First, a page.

Also teaching on the degree are Fiona Young, who worked with Emma at the Grimsby Telegraph in the 90s, before moving on to the Press Association. Fiona is our media law tutor. The latest recruits to the team are Ian Barnsley, who came to us from the Lincolnshire Echo and Hugh Riches, who is an ex postgraduate student of ECM and a published journalist. Teaching radio, we have ex-BBC Lincolnshire reporter, Chris Jones and Andy Wilkins delivers our online modules.

We’re always looking for people to add to our teaching list and regularly invite guest lecturers in. In the past we have had people deliver workshops on online writing, video journalism, etc, so get in touch on 01472 315550.

Getting through clearing

It’s that time of year when many youngsters will be awaiting their grades. Will it be enough to get them on to the course of their choice? If not, what will happen and what can they can do about it?

If you haven’t achieved the grades to match the UCAS points for the course, there are various options you can take, so don’t feel it’s the end of the world (I know easy enough for me to say!).

UCAS clearing (http://www.hotcourses.com/clearing-2010/clearing-houses-clearing-help/16180339/news.html) is where you need to go. For those unable to get on their first choice, then clearing offers places on courses who have vacancies.

According to the news release (see link above) there are around 35,000 people every year who go through this system. There is hope for those. Getting on your first choice is competitive, but if it doesn’t happen, know you still have a chance of getting a place.

So once you get to clearing you’ll need to know make a decision about what course you’d like to apply for and where in the country you want to go. If it’s journalism then look no further than East Coast Media. Based at the Grimsby Institute, we are one of 22 Skillset Media Academies in the UK. This is a badge of excellence.

From September 2010 the BA (Hons) Multi-Platform Journalism degree will run. This is exciting, as there are very few programmes in the UK offering this. It has been written with assistance from industry to deliver graduates with the right skills and training.

The world of journalism has changed. Journalists are now expected to take photos, shoot and edit video, create audio packages – not only for traditional platforms but for online. This is bi-media, tri-media, whatever you want to label it and if you want to get a break into journalism, then you need to embrace this now.

At East Coast Media you will get the skills and knowledge to develop. There’ll be opportunities for work placements within the broadcast and newspaper industry. You’ll work alongside industry professionals and create real work for publication/broadcast as opposed to simulations. You’ll be encouraged to be creative and have ideas for 360 degree platforms. Recent students have worked on pilot television programmes with East Coast Pictures, an independent production company led by Julia Thompson,  former Director of Sony Entertainment UK. Those students also had to produce content for online and act as researchers, reporters, etc. It gave them real experience of working on a TV programme.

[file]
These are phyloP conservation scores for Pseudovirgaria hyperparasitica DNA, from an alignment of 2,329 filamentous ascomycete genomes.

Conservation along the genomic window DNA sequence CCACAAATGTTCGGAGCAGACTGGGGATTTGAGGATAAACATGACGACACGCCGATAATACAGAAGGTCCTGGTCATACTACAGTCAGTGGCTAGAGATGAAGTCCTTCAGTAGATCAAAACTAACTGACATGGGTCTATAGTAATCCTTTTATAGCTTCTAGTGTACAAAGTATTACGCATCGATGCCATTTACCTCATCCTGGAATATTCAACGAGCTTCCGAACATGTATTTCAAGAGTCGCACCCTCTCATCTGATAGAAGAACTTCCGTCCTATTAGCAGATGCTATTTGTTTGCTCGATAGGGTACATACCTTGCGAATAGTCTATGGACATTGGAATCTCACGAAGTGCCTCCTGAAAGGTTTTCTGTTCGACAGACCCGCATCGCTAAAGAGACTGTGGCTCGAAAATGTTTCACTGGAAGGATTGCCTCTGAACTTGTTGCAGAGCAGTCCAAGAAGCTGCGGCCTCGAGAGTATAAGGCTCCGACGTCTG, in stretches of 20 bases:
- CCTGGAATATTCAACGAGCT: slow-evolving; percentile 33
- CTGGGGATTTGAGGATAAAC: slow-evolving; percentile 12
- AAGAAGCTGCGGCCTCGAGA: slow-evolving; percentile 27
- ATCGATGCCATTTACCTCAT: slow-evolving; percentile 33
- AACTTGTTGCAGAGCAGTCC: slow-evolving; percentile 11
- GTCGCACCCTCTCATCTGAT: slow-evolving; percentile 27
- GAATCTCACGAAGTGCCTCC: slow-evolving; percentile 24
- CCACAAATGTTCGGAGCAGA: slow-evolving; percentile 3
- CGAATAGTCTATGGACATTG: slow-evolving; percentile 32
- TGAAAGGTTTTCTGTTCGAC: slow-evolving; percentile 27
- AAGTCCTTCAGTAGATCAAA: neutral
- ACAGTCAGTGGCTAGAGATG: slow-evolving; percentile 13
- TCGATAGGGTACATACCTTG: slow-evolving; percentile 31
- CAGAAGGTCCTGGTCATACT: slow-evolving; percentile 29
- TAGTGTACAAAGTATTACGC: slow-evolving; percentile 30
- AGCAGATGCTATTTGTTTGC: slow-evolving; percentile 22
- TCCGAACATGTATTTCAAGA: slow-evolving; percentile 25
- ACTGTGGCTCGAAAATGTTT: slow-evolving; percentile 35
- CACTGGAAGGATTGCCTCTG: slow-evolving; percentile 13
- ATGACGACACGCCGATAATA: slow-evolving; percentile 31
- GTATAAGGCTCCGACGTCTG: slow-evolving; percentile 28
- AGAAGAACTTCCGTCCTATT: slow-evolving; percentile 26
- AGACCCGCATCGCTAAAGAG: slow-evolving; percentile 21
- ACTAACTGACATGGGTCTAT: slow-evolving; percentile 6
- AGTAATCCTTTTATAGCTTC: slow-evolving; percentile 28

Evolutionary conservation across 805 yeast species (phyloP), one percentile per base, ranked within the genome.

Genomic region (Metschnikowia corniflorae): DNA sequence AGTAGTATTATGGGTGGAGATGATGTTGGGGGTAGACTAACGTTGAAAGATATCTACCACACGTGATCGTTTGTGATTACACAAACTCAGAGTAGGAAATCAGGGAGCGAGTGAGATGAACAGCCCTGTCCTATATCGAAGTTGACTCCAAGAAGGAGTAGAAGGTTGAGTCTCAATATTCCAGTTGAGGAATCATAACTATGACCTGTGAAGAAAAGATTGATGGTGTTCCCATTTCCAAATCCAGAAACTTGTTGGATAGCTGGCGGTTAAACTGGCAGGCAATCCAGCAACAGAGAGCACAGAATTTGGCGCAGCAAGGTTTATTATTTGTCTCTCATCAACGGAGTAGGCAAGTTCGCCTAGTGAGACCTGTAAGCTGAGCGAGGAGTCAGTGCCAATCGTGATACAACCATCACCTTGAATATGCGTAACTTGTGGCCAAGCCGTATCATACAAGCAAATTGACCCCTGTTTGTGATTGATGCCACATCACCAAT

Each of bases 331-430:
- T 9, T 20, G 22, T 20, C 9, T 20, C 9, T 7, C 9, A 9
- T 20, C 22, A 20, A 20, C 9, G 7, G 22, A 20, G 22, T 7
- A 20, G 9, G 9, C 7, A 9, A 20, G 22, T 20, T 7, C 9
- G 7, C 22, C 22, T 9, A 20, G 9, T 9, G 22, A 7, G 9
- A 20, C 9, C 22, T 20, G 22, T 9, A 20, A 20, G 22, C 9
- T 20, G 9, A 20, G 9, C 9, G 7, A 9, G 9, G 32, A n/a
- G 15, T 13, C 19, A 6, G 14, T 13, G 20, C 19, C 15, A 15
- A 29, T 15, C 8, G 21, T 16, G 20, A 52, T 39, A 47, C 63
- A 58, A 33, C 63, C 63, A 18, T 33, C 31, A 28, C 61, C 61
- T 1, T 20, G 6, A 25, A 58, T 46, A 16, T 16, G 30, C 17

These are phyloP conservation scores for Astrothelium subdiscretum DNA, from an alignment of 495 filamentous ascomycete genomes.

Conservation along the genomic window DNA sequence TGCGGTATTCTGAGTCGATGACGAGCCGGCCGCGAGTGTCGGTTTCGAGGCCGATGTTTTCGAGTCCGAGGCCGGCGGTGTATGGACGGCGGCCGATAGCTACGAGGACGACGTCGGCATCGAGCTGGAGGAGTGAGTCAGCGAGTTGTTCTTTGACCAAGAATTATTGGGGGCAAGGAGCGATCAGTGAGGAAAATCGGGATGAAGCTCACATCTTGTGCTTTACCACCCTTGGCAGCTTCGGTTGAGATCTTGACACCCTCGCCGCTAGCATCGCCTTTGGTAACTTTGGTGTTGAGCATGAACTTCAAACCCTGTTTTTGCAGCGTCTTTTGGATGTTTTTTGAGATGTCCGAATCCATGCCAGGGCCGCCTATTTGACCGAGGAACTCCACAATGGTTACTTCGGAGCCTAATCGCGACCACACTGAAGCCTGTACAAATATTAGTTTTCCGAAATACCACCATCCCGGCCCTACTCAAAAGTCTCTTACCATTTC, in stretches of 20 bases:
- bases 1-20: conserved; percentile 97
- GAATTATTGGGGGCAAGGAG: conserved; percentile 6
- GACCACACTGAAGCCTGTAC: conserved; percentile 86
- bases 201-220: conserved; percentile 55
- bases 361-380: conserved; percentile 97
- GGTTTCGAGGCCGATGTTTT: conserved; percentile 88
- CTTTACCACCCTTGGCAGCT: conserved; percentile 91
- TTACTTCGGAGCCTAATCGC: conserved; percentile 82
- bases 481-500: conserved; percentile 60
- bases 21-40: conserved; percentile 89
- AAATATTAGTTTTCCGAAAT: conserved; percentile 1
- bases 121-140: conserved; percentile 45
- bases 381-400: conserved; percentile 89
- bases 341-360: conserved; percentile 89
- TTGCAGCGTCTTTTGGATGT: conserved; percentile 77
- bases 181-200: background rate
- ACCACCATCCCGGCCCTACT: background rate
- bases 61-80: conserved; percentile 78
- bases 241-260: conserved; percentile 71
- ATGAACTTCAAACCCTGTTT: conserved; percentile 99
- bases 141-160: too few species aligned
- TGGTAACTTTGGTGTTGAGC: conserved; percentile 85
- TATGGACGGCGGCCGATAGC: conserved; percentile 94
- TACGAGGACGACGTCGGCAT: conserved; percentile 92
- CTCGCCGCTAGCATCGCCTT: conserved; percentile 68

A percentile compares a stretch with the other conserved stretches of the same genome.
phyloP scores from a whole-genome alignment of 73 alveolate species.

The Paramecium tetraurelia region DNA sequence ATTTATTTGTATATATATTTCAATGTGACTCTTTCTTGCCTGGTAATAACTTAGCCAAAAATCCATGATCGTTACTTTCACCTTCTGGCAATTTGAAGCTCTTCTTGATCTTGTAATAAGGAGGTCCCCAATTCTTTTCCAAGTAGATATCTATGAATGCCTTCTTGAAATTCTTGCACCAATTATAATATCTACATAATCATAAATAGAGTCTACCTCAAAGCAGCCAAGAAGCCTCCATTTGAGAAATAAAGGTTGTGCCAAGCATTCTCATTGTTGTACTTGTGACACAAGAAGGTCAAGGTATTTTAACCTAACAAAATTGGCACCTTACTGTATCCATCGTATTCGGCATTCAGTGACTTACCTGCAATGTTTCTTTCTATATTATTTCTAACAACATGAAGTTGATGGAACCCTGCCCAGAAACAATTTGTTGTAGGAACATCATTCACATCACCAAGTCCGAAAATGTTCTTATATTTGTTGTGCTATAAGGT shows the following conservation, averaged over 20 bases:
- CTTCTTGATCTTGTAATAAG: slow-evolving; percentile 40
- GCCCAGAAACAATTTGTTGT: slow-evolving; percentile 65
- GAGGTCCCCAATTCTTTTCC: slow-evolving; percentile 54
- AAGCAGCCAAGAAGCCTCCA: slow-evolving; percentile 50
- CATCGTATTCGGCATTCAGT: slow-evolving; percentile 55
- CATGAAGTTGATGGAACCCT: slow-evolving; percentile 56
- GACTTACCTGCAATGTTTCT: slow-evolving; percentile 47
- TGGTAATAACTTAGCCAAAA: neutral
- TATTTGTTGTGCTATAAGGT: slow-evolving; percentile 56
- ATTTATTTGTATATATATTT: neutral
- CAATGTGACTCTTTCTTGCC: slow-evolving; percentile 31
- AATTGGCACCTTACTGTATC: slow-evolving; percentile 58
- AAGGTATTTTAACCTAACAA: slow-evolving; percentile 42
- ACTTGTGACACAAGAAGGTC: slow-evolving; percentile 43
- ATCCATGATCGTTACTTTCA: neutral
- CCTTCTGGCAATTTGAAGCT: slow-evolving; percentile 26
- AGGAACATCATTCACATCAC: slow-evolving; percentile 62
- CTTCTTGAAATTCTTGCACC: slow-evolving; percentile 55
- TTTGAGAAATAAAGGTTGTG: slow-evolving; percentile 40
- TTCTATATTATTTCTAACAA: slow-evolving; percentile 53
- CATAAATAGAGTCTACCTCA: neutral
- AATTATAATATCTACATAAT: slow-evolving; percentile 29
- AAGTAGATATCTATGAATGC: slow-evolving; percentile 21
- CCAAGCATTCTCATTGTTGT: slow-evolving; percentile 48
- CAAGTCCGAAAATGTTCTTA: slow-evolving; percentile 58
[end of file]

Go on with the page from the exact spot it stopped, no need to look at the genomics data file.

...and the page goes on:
Tutors on the course are all industry practitioners, so you’re in good hands there and the course has excellent work placement relations with some big companies. You can expect your tutor to get to know you personally, rather than being a face among hundreds. This means that you do get one to one assistance and probably feel more valued.

So if it’s a career in journalism you wish to pursue and you’re passionate about it and motivated to do what you can to go far, then come to East Coast Media.

We will want to talk to you to find out why you want to the course and find out if you have the passion and motivation needed. Remember, ask us questions too. We will interview you and you’ll also have to sit an assessment test on the day and there is a written task to do as well. This thorough application process is to ensure you’re suited for the programme – we don’t just give places out to anyone. We need to know that you are right for the course, as much as we’re right for you. It’s all about quality on both parts.

If you know someone who is in this position and wants to do journalism then tell them about this blog. Follow @eastcoastmedia on Twitter. Maybe we’ll see you soon!

Video Journalism: are two heads better than one? (via Adam Westbrook)

Came across this post during my research into social media and blogging. For all (aspiring) journalists, you should read Adam’s posts. This one I found especially interesting, seeing it is an area I am involved in myself. I have worked as a VJ, as well as with crews as a journalist and producer/director. There’s a time and a place for everything, all depends on the situation.
Well worth a read!

Video Journalism has become intrinsically connected with terms like Solo VJ, One Man Band and Backpack Journalist. A video journalist, as we understand, works alone, exploiting the benefits of being light on the feet: a small, nimble unit. With more photojournalists experimenting with video, this idea of the VJ as a solo-worker is being accentuated. But what if this isn’t the best way? A cinematographer friend of mine got me thinking about this l … Read More

via Adam Westbrook